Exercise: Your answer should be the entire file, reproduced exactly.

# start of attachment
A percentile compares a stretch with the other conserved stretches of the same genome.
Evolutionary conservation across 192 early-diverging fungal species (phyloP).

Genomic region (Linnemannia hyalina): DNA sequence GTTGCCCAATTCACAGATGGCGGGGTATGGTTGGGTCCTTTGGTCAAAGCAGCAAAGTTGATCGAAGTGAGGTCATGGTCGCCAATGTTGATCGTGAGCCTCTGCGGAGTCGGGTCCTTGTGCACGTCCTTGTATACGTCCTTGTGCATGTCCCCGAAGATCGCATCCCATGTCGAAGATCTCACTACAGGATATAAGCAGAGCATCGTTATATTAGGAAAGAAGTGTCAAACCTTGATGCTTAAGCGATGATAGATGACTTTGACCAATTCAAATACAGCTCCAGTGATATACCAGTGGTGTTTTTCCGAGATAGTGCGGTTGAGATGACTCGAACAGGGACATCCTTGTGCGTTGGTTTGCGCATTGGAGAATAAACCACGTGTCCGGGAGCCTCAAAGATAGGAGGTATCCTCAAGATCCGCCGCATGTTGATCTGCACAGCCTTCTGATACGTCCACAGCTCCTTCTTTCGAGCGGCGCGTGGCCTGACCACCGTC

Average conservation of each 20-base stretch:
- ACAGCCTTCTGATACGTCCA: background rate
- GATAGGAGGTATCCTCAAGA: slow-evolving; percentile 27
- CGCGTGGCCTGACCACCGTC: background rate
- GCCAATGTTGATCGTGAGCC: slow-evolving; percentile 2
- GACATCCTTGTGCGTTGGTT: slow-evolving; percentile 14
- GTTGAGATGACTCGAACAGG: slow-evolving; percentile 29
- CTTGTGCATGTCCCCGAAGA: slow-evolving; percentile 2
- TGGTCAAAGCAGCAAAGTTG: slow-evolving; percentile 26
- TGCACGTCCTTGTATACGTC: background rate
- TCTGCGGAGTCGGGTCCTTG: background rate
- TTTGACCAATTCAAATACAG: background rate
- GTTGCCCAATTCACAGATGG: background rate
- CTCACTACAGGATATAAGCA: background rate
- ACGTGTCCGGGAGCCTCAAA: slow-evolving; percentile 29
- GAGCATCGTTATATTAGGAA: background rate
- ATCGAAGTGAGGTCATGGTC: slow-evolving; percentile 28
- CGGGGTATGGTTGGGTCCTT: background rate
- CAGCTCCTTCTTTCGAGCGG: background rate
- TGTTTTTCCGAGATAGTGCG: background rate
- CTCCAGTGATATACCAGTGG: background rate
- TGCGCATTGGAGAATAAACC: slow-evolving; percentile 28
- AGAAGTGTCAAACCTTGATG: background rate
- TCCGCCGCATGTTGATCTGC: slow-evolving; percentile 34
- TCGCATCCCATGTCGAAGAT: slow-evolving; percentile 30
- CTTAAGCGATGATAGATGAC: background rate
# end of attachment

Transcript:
A percentile compares a stretch with the other conserved stretches of the same genome.
Evolutionary conservation across 192 early-diverging fungal species (phyloP).

Genomic region (Linnemannia hyalina): DNA sequence GTTGCCCAATTCACAGATGGCGGGGTATGGTTGGGTCCTTTGGTCAAAGCAGCAAAGTTGATCGAAGTGAGGTCATGGTCGCCAATGTTGATCGTGAGCCTCTGCGGAGTCGGGTCCTTGTGCACGTCCTTGTATACGTCCTTGTGCATGTCCCCGAAGATCGCATCCCATGTCGAAGATCTCACTACAGGATATAAGCAGAGCATCGTTATATTAGGAAAGAAGTGTCAAACCTTGATGCTTAAGCGATGATAGATGACTTTGACCAATTCAAATACAGCTCCAGTGATATACCAGTGGTGTTTTTCCGAGATAGTGCGGTTGAGATGACTCGAACAGGGACATCCTTGTGCGTTGGTTTGCGCATTGGAGAATAAACCACGTGTCCGGGAGCCTCAAAGATAGGAGGTATCCTCAAGATCCGCCGCATGTTGATCTGCACAGCCTTCTGATACGTCCACAGCTCCTTCTTTCGAGCGGCGCGTGGCCTGACCACCGTC

Average conservation of each 20-base stretch:
- ACAGCCTTCTGATACGTCCA: background rate
- GATAGGAGGTATCCTCAAGA: slow-evolving; percentile 27
- CGCGTGGCCTGACCACCGTC: background rate
- GCCAATGTTGATCGTGAGCC: slow-evolving; percentile 2
- GACATCCTTGTGCGTTGGTT: slow-evolving; percentile 14
- GTTGAGATGACTCGAACAGG: slow-evolving; percentile 29
- CTTGTGCATGTCCCCGAAGA: slow-evolving; percentile 2
- TGGTCAAAGCAGCAAAGTTG: slow-evolving; percentile 26
- TGCACGTCCTTGTATACGTC: background rate
- TCTGCGGAGTCGGGTCCTTG: background rate
- TTTGACCAATTCAAATACAG: background rate
- GTTGCCCAATTCACAGATGG: background rate
- CTCACTACAGGATATAAGCA: background rate
- ACGTGTCCGGGAGCCTCAAA: slow-evolving; percentile 29
- GAGCATCGTTATATTAGGAA: background rate
- ATCGAAGTGAGGTCATGGTC: slow-evolving; percentile 28
- CGGGGTATGGTTGGGTCCTT: background rate
- CAGCTCCTTCTTTCGAGCGG: background rate
- TGTTTTTCCGAGATAGTGCG: background rate
- CTCCAGTGATATACCAGTGG: background rate
- TGCGCATTGGAGAATAAACC: slow-evolving; percentile 28
- AGAAGTGTCAAACCTTGATG: background rate
- TCCGCCGCATGTTGATCTGC: slow-evolving; percentile 34
- TCGCATCCCATGTCGAAGAT: slow-evolving; percentile 30
- CTTAAGCGATGATAGATGAC: background rate